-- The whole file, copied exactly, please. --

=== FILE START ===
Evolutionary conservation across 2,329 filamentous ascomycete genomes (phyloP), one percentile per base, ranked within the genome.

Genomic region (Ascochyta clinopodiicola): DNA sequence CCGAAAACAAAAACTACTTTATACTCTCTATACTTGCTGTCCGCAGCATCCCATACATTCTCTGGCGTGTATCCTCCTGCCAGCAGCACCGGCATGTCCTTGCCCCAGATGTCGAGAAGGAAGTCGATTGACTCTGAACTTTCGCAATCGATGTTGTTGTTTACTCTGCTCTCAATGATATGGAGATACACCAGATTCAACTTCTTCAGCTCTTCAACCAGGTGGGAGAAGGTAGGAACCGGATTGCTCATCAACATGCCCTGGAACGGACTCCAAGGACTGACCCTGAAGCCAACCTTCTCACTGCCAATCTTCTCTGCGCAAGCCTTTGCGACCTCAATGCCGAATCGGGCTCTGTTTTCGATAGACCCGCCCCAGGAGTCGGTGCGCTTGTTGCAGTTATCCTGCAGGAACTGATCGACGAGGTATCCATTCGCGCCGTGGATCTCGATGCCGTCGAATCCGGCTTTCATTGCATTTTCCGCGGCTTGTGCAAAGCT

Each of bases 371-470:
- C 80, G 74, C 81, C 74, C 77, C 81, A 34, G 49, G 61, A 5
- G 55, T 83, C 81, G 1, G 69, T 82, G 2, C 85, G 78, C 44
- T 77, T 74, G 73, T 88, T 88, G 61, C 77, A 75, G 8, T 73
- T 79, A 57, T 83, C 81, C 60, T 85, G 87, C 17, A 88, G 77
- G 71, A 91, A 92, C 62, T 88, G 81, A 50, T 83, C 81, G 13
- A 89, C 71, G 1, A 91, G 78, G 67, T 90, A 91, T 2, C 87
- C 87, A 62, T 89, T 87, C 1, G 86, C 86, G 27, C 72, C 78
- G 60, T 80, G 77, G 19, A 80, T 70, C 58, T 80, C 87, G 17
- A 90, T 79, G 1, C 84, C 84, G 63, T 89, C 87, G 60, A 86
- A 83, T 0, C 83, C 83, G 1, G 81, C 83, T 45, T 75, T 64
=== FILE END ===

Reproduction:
Evolutionary conservation across 2,329 filamentous ascomycete genomes (phyloP), one percentile per base, ranked within the genome.

Genomic region (Ascochyta clinopodiicola): DNA sequence CCGAAAACAAAAACTACTTTATACTCTCTATACTTGCTGTCCGCAGCATCCCATACATTCTCTGGCGTGTATCCTCCTGCCAGCAGCACCGGCATGTCCTTGCCCCAGATGTCGAGAAGGAAGTCGATTGACTCTGAACTTTCGCAATCGATGTTGTTGTTTACTCTGCTCTCAATGATATGGAGATACACCAGATTCAACTTCTTCAGCTCTTCAACCAGGTGGGAGAAGGTAGGAACCGGATTGCTCATCAACATGCCCTGGAACGGACTCCAAGGACTGACCCTGAAGCCAACCTTCTCACTGCCAATCTTCTCTGCGCAAGCCTTTGCGACCTCAATGCCGAATCGGGCTCTGTTTTCGATAGACCCGCCCCAGGAGTCGGTGCGCTTGTTGCAGTTATCCTGCAGGAACTGATCGACGAGGTATCCATTCGCGCCGTGGATCTCGATGCCGTCGAATCCGGCTTTCATTGCATTTTCCGCGGCTTGTGCAAAGCT

Each of bases 371-470:
- C 80, G 74, C 81, C 74, C 77, C 81, A 34, G 49, G 61, A 5
- G 55, T 83, C 81, G 1, G 69, T 82, G 2, C 85, G 78, C 44
- T 77, T 74, G 73, T 88, T 88, G 61, C 77, A 75, G 8, T 73
- T 79, A 57, T 83, C 81, C 60, T 85, G 87, C 17, A 88, G 77
- G 71, A 91, A 92, C 62, T 88, G 81, A 50, T 83, C 81, G 13
- A 89, C 71, G 1, A 91, G 78, G 67, T 90, A 91, T 2, C 87
- C 87, A 62, T 89, T 87, C 1, G 86, C 86, G 27, C 72, C 78
- G 60, T 80, G 77, G 19, A 80, T 70, C 58, T 80, C 87, G 17
- A 90, T 79, G 1, C 84, C 84, G 63, T 89, C 87, G 60, A 86
- A 83, T 0, C 83, C 83, G 1, G 81, C 83, T 45, T 75, T 64